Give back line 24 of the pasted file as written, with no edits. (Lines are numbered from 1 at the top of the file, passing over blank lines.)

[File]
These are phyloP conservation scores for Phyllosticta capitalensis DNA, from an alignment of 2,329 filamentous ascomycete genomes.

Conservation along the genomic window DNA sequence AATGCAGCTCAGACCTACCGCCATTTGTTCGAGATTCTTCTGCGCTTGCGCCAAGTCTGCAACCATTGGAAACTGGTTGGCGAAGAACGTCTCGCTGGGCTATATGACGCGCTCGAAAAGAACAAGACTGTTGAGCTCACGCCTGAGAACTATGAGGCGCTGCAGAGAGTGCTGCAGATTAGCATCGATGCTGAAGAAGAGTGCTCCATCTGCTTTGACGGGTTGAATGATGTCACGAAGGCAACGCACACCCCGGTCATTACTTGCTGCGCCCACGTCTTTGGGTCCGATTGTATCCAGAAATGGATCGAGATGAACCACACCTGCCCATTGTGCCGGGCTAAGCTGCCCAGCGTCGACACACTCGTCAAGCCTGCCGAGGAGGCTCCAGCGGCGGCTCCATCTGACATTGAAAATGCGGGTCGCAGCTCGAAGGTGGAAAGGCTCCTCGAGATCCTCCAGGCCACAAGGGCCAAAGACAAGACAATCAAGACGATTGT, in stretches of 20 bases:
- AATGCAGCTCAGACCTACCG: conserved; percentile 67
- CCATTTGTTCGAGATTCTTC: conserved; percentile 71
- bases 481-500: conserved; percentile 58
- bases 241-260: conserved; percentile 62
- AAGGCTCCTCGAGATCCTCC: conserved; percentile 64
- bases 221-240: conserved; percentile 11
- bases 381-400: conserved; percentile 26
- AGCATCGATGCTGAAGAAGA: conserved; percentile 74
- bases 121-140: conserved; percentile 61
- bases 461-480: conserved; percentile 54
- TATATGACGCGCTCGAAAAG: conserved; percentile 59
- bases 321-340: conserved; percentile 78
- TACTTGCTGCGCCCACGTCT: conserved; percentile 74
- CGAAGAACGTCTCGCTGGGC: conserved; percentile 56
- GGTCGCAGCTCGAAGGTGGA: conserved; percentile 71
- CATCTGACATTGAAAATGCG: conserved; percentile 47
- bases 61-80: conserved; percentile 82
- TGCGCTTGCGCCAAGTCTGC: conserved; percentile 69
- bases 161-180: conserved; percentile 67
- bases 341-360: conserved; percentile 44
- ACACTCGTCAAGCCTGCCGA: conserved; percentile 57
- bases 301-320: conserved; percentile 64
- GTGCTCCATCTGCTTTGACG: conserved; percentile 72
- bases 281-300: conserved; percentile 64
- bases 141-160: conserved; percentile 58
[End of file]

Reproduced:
- bases 301-320: conserved; percentile 64